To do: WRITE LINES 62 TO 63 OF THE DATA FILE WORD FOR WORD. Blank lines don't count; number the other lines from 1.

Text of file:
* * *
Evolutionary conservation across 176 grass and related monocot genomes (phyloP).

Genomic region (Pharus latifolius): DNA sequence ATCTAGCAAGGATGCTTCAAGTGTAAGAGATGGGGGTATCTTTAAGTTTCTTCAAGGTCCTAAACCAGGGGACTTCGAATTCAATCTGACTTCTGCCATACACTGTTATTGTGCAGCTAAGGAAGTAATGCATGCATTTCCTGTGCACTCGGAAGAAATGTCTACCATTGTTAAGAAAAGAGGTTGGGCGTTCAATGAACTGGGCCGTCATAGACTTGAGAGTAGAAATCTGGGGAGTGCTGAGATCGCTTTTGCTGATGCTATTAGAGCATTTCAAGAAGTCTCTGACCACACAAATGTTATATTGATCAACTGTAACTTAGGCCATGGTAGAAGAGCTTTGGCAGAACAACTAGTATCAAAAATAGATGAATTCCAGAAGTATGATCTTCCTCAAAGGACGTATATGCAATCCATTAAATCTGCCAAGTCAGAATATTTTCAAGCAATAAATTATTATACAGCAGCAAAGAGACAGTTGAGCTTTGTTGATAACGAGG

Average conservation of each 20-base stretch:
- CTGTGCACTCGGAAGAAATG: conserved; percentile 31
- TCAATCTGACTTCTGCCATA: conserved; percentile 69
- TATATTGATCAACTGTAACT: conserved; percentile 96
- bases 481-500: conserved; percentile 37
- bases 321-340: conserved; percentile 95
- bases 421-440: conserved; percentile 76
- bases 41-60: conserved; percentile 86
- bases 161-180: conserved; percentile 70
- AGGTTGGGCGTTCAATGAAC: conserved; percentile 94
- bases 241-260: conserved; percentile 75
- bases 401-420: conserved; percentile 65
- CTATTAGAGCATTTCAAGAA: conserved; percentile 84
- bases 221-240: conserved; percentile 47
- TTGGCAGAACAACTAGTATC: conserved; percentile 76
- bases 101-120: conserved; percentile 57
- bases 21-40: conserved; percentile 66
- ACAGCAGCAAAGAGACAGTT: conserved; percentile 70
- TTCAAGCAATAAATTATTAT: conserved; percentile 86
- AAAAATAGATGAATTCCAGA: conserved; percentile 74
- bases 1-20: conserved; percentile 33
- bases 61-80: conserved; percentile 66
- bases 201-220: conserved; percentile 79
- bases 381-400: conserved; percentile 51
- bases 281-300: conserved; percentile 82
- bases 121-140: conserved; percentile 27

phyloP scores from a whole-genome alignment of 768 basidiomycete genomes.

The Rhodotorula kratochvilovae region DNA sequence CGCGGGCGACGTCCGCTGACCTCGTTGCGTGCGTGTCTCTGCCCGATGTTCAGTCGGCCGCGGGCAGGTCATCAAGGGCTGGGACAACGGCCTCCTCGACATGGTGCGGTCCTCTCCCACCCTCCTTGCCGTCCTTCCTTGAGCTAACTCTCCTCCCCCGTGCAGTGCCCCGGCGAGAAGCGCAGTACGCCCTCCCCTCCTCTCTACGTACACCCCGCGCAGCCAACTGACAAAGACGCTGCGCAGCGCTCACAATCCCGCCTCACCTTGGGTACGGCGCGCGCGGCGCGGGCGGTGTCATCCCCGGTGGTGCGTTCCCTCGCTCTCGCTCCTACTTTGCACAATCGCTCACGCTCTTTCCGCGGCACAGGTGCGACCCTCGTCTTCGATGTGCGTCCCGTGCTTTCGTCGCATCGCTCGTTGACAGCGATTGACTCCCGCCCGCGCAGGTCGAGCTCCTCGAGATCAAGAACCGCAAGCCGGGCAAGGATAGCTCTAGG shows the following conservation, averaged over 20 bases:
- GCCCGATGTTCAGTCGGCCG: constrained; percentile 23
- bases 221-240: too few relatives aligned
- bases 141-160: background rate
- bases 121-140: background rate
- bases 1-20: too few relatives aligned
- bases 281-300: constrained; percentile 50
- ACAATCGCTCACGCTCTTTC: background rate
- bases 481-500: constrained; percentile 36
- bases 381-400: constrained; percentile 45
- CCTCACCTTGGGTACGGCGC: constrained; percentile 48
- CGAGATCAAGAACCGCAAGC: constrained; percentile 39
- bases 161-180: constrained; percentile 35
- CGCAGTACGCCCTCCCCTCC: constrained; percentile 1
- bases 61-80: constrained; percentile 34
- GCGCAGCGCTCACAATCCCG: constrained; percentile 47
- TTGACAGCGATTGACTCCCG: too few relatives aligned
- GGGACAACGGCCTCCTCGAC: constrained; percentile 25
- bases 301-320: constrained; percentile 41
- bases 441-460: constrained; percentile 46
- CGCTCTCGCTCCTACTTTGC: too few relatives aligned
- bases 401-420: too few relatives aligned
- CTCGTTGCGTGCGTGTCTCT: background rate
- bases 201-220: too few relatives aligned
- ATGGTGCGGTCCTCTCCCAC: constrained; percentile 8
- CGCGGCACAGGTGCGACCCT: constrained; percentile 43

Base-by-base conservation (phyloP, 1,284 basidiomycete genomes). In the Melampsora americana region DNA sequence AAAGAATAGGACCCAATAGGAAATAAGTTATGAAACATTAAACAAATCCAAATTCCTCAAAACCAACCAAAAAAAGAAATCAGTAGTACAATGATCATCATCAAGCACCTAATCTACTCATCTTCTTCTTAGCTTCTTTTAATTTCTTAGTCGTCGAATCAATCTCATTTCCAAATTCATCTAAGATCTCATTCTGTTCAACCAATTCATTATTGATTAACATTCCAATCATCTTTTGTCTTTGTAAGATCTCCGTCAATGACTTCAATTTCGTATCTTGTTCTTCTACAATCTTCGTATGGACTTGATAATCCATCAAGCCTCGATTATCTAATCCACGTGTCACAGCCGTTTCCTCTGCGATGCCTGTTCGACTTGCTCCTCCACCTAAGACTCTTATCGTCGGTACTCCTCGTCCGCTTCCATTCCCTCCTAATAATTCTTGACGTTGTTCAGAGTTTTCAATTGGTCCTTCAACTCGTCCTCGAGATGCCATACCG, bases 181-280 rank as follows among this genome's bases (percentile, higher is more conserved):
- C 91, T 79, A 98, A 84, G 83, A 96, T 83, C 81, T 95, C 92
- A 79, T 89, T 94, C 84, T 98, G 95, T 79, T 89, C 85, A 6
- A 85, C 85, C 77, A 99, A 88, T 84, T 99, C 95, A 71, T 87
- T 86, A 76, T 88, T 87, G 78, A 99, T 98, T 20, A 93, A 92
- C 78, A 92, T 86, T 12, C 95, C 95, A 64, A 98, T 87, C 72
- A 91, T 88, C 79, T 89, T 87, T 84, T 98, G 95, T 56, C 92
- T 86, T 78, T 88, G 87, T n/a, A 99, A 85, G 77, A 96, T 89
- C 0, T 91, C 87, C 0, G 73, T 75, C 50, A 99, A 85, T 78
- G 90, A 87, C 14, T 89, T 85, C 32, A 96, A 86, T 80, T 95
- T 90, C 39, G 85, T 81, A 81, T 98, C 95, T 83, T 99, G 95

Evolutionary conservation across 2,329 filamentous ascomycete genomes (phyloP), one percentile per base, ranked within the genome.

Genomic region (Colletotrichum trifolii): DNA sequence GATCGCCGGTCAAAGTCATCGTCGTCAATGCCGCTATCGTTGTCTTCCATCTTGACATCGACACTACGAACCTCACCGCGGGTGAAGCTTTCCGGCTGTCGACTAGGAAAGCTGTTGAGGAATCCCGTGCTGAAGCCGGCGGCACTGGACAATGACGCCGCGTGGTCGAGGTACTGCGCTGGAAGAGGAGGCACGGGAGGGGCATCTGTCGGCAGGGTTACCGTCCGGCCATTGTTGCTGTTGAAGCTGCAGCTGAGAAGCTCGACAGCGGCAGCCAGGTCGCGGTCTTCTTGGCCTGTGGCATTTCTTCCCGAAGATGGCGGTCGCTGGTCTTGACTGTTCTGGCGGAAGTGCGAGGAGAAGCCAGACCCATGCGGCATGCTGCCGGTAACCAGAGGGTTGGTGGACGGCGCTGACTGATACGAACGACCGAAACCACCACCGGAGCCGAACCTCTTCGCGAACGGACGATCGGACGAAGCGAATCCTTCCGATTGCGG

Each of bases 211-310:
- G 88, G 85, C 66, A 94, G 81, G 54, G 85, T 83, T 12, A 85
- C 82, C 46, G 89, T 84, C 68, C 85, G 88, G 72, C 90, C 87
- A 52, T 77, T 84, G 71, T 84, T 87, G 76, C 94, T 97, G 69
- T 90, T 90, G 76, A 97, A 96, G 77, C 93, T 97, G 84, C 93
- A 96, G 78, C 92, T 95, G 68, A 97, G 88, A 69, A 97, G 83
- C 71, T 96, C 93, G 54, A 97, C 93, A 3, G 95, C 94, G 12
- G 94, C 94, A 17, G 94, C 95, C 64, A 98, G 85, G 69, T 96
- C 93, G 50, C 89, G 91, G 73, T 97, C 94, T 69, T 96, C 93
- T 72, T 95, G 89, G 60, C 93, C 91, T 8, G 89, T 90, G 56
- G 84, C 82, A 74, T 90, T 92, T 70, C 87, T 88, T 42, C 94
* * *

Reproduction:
- A 91, T 88, C 79, T 89, T 87, T 84, T 98, G 95, T 56, C 92
- T 86, T 78, T 88, G 87, T n/a, A 99, A 85, G 77, A 96, T 89